If the \"divine\" and sublime power of women is already negated and as universally negated and as universally as it is celebrated in the female deities, Stephanie Nückel at least illuminates this path with the brush as her burning torch in her hand: The secret knowledge about the woman is lifted and preserved – if far too often not in real life, then at least in myth. And the myth of the goddesses is brought to life by the painter – herself a magician – and resurrects him so that he may carry his self-confident and self-confident glow into the world and unfold his liberating and healing power.

Dr. phil. Jutta Czapski, art historian, cultural scientist| Berlin Summer 2018




It's hard to dodge them. To the eyes of Alba, Christal, Damina and all the other women who all have one thing in common: they are beautiful. Beautiful in the classical sense, according to the ideal type: fine, symmetrical facial features, even skin and large eyes. And so they captivate us, who grasps our concentration as if it were a suction. In \"Above\" it is a pair of eyes that looks directly at us from the middle of the picture. The extraordinary perspective frees us from the impression of a real image space – as if the face comes to us from the green environment. Arms and the exhilarating lines of the dress indicate a rotational movement – in the imagination we can imagine it turning around its own axis, like a hypnotic spiral that takes us into a pulsating flow of time in which there is no beginning and no end Are.


The women seem strangely familiar. Somewhere at some point have we seen them? In fact, Stephanie Nückel draws on current advertising faces, as we find them printed daily in various print media and on the television screens smiling at us. Their presence in the world of advertising is usually homogeneous. Always reflecting the usual female gender role stereotypes, they gracefully and with youthful freshness praise the most diverse products. In the staging of more appearance than being, the advertising person becomes a profane saint. And by the way, a view of the world with its many forms of life is also excluded.



Stephanie Nückel questions this one-sided perspective on the image of the woman, in which she counteracts the emptiness of the models and brings the beautiful to life. With painterly, expressive brush strokes, she gives the figures an independent presence, gives them an existence that is no longer aimed at a purely flawless and perfect shine. Less object - more subject; Less characterless - more individual; less pleasing - more self-sufficient ... but after all changes they are one thing above all: unapproachable. Even more - the bright, cool colors make them appear to us viewers with an icy hint of rejection.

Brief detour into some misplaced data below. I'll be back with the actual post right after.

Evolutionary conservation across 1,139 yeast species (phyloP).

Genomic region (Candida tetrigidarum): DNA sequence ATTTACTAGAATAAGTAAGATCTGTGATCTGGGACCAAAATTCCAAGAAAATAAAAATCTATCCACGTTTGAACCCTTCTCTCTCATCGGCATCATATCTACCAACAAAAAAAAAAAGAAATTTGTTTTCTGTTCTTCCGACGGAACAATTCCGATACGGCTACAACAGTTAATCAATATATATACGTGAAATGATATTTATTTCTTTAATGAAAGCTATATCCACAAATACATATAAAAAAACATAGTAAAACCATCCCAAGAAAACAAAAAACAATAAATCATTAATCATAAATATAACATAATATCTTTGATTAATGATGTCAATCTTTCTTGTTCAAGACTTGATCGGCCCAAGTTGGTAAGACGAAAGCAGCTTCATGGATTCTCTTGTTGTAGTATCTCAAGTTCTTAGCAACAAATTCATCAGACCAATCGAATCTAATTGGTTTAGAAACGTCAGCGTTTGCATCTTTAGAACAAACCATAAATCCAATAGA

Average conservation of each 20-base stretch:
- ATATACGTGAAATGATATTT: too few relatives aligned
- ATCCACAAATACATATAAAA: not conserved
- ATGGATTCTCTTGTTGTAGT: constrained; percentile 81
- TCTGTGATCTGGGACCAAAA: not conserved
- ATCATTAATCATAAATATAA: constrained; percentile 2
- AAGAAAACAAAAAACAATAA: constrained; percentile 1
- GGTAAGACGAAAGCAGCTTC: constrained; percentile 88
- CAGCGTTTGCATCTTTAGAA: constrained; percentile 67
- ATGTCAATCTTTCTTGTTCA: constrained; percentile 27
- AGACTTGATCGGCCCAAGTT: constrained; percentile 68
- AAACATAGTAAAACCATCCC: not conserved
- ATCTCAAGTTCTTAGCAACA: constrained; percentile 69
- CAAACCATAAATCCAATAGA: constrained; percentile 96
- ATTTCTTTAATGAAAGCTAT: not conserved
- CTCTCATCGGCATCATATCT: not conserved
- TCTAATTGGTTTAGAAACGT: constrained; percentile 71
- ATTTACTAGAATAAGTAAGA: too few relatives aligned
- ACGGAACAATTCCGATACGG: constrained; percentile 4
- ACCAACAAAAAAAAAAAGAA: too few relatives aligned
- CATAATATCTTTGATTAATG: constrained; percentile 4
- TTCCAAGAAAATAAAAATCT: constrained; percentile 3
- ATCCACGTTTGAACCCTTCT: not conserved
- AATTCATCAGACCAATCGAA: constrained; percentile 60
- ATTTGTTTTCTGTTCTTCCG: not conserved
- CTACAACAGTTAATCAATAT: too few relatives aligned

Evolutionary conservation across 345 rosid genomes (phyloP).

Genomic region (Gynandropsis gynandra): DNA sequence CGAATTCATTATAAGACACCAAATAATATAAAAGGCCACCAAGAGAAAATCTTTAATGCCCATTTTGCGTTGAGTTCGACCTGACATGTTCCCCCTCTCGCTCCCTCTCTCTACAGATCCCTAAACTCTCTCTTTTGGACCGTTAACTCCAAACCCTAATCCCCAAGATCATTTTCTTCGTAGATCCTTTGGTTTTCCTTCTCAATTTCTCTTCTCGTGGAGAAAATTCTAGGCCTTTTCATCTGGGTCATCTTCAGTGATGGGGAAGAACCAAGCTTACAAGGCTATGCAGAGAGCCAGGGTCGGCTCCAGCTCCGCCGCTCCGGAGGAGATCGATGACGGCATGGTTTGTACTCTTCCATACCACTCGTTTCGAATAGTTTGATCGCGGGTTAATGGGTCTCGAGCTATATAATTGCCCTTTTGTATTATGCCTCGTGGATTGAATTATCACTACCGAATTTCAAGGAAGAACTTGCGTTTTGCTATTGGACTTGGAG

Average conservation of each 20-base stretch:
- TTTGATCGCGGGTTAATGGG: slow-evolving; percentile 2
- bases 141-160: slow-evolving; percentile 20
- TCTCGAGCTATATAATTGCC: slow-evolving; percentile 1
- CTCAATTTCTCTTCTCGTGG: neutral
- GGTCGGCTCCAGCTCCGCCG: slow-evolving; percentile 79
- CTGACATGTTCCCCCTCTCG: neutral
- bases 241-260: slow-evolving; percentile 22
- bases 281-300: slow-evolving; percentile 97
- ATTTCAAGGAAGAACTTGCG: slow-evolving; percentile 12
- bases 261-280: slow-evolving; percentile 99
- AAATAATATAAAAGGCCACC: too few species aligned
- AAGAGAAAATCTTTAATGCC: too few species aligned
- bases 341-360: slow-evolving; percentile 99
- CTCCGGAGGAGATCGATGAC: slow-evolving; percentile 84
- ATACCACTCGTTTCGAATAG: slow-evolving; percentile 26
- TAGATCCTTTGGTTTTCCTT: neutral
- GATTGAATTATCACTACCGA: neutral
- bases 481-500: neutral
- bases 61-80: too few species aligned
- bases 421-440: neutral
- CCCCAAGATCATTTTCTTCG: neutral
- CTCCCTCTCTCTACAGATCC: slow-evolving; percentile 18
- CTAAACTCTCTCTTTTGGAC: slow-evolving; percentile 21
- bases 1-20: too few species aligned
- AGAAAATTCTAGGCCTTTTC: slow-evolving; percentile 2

Sensual and menacing seducers lurk in Stephanie Nückel's pictures at different locations and in different poses. 'And the woman always attracts' - whether in the forest or in the salon.


The question also arises whether their appeal as advertising icons only affects men and not women as well? Because the desire to be seduced by such a woman can, as it were, be accompanied by the dream of being beautiful and powerful yourself. To be like you once: to have influence on our counterpart ... that is probably a fantasy that many dominate now and then.

In free interpretation, Stephanie Nückel takes up the figure of the sorceress Circe, whom Odysseus and his men encounter on her long journey Homer's poetry on the island of Aiaia. In sumptuous chairs and with delicious dishes, she received Odysseus' followers with supposedly hospitable warmth. But as soon as they had eaten, the men were turned into pigs by her. Perhaps Odysseus would have fallen for the mighty sorceress if the level-headed Eurylochos had not suspected something bad and had distanced herself from Circe's seduction skills. But what role has Stephanie Nückel intended for us viewers?


And with that I come back to the beginning of my speech: maybe you too can save yourself... But save what? Stephanie Nückel calls for the questioning of our own position. Do we fully get into the action on the screen or look like it from the outside? Let's be deceived or do we see the seduction game? With painterly means she deconstructs the image of the beautiful but object-like representation of the woman and thus shows a different, wild and erotic side of her self. This diversity of femininity (\"other\" because \"rarely shown\") breaks and unmasks conventional views, but it also unsettles: Are these circen our allies or our opponents? With a certain distance from which Eurylochos could also see the impending danger, we have a way to save ourselves from the destructive downside of the beautiful glow. Then we may, in the words of Stephanie Nückel, recognize the fears and \"needs (...) are not necessarily ours, (...) attitudes and behaviours that are not conducive to us.\"